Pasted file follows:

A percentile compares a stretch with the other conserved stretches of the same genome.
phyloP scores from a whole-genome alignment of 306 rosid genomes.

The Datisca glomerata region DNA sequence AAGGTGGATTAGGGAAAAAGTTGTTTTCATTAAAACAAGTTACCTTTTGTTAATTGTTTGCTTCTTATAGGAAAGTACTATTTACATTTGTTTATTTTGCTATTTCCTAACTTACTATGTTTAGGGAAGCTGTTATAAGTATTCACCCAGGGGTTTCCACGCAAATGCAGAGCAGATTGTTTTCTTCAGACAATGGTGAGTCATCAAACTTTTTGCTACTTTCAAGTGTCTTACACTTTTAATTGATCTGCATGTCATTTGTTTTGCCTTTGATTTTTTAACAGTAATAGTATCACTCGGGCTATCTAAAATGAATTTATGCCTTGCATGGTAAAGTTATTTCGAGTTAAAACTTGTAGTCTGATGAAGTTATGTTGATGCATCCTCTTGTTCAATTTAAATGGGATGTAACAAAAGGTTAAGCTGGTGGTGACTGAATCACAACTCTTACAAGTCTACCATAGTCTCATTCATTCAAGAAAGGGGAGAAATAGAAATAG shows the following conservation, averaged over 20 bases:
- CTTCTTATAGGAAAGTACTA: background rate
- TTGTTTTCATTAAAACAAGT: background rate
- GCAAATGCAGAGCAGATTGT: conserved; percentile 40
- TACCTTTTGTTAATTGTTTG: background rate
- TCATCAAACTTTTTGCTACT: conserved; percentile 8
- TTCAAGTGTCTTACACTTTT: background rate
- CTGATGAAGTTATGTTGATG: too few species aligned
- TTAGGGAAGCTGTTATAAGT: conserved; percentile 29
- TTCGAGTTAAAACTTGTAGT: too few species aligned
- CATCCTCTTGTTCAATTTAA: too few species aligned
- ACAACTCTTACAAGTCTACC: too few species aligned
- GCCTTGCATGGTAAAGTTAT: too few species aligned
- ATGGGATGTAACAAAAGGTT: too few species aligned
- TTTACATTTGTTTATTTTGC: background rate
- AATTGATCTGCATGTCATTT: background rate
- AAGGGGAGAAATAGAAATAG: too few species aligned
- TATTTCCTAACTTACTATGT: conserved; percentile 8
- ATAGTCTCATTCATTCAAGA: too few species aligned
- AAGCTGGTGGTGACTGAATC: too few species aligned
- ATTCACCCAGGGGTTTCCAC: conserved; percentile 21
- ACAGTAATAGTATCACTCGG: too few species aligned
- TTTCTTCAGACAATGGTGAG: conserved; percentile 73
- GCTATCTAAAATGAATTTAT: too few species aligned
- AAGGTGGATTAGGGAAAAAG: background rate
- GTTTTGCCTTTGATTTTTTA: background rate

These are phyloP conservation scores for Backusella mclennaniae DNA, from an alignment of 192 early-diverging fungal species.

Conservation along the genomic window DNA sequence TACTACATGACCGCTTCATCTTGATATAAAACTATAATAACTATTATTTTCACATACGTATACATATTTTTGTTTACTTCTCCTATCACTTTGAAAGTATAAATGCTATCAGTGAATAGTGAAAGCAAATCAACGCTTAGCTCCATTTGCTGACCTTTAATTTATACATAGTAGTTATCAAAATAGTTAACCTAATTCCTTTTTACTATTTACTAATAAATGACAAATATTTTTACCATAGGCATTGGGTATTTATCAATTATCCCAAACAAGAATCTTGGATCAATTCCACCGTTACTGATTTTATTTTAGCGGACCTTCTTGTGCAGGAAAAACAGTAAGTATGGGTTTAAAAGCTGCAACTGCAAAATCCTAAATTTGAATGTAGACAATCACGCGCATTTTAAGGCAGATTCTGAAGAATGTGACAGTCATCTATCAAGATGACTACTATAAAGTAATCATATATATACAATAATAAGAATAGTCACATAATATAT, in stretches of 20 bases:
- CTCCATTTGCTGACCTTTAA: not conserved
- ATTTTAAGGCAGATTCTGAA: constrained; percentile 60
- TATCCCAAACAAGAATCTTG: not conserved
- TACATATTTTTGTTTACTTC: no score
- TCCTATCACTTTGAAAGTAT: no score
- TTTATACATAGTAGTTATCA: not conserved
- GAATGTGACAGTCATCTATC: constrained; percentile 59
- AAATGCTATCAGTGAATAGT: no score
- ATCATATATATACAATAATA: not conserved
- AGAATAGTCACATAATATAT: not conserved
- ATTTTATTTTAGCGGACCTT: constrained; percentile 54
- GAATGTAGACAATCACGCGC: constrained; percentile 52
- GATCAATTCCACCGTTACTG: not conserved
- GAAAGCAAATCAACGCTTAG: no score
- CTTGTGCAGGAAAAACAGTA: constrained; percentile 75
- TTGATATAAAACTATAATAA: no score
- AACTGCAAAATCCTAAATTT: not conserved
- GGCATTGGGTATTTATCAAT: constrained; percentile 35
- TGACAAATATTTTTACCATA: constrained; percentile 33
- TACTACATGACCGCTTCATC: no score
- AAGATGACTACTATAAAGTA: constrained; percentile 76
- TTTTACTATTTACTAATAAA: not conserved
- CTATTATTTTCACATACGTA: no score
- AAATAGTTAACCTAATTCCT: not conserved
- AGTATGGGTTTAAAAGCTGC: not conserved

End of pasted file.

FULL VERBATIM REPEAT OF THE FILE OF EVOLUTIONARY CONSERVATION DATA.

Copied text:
A percentile compares a stretch with the other conserved stretches of the same genome.
phyloP scores from a whole-genome alignment of 306 rosid genomes.

The Datisca glomerata region DNA sequence AAGGTGGATTAGGGAAAAAGTTGTTTTCATTAAAACAAGTTACCTTTTGTTAATTGTTTGCTTCTTATAGGAAAGTACTATTTACATTTGTTTATTTTGCTATTTCCTAACTTACTATGTTTAGGGAAGCTGTTATAAGTATTCACCCAGGGGTTTCCACGCAAATGCAGAGCAGATTGTTTTCTTCAGACAATGGTGAGTCATCAAACTTTTTGCTACTTTCAAGTGTCTTACACTTTTAATTGATCTGCATGTCATTTGTTTTGCCTTTGATTTTTTAACAGTAATAGTATCACTCGGGCTATCTAAAATGAATTTATGCCTTGCATGGTAAAGTTATTTCGAGTTAAAACTTGTAGTCTGATGAAGTTATGTTGATGCATCCTCTTGTTCAATTTAAATGGGATGTAACAAAAGGTTAAGCTGGTGGTGACTGAATCACAACTCTTACAAGTCTACCATAGTCTCATTCATTCAAGAAAGGGGAGAAATAGAAATAG shows the following conservation, averaged over 20 bases:
- CTTCTTATAGGAAAGTACTA: background rate
- TTGTTTTCATTAAAACAAGT: background rate
- GCAAATGCAGAGCAGATTGT: conserved; percentile 40
- TACCTTTTGTTAATTGTTTG: background rate
- TCATCAAACTTTTTGCTACT: conserved; percentile 8
- TTCAAGTGTCTTACACTTTT: background rate
- CTGATGAAGTTATGTTGATG: too few species aligned
- TTAGGGAAGCTGTTATAAGT: conserved; percentile 29
- TTCGAGTTAAAACTTGTAGT: too few species aligned
- CATCCTCTTGTTCAATTTAA: too few species aligned
- ACAACTCTTACAAGTCTACC: too few species aligned
- GCCTTGCATGGTAAAGTTAT: too few species aligned
- ATGGGATGTAACAAAAGGTT: too few species aligned
- TTTACATTTGTTTATTTTGC: background rate
- AATTGATCTGCATGTCATTT: background rate
- AAGGGGAGAAATAGAAATAG: too few species aligned
- TATTTCCTAACTTACTATGT: conserved; percentile 8
- ATAGTCTCATTCATTCAAGA: too few species aligned
- AAGCTGGTGGTGACTGAATC: too few species aligned
- ATTCACCCAGGGGTTTCCAC: conserved; percentile 21
- ACAGTAATAGTATCACTCGG: too few species aligned
- TTTCTTCAGACAATGGTGAG: conserved; percentile 73
- GCTATCTAAAATGAATTTAT: too few species aligned
- AAGGTGGATTAGGGAAAAAG: background rate
- GTTTTGCCTTTGATTTTTTA: background rate

These are phyloP conservation scores for Backusella mclennaniae DNA, from an alignment of 192 early-diverging fungal species.

Conservation along the genomic window DNA sequence TACTACATGACCGCTTCATCTTGATATAAAACTATAATAACTATTATTTTCACATACGTATACATATTTTTGTTTACTTCTCCTATCACTTTGAAAGTATAAATGCTATCAGTGAATAGTGAAAGCAAATCAACGCTTAGCTCCATTTGCTGACCTTTAATTTATACATAGTAGTTATCAAAATAGTTAACCTAATTCCTTTTTACTATTTACTAATAAATGACAAATATTTTTACCATAGGCATTGGGTATTTATCAATTATCCCAAACAAGAATCTTGGATCAATTCCACCGTTACTGATTTTATTTTAGCGGACCTTCTTGTGCAGGAAAAACAGTAAGTATGGGTTTAAAAGCTGCAACTGCAAAATCCTAAATTTGAATGTAGACAATCACGCGCATTTTAAGGCAGATTCTGAAGAATGTGACAGTCATCTATCAAGATGACTACTATAAAGTAATCATATATATACAATAATAAGAATAGTCACATAATATAT, in stretches of 20 bases:
- CTCCATTTGCTGACCTTTAA: not conserved
- ATTTTAAGGCAGATTCTGAA: constrained; percentile 60
- TATCCCAAACAAGAATCTTG: not conserved
- TACATATTTTTGTTTACTTC: no score
- TCCTATCACTTTGAAAGTAT: no score
- TTTATACATAGTAGTTATCA: not conserved
- GAATGTGACAGTCATCTATC: constrained; percentile 59
- AAATGCTATCAGTGAATAGT: no score
- ATCATATATATACAATAATA: not conserved
- AGAATAGTCACATAATATAT: not conserved
- ATTTTATTTTAGCGGACCTT: constrained; percentile 54
- GAATGTAGACAATCACGCGC: constrained; percentile 52
- GATCAATTCCACCGTTACTG: not conserved
- GAAAGCAAATCAACGCTTAG: no score
- CTTGTGCAGGAAAAACAGTA: constrained; percentile 75
- TTGATATAAAACTATAATAA: no score
- AACTGCAAAATCCTAAATTT: not conserved
- GGCATTGGGTATTTATCAAT: constrained; percentile 35
- TGACAAATATTTTTACCATA: constrained; percentile 33
- TACTACATGACCGCTTCATC: no score
- AAGATGACTACTATAAAGTA: constrained; percentile 76
- TTTTACTATTTACTAATAAA: not conserved
- CTATTATTTTCACATACGTA: no score
- AAATAGTTAACCTAATTCCT: not conserved
- AGTATGGGTTTAAAAGCTGC: not conserved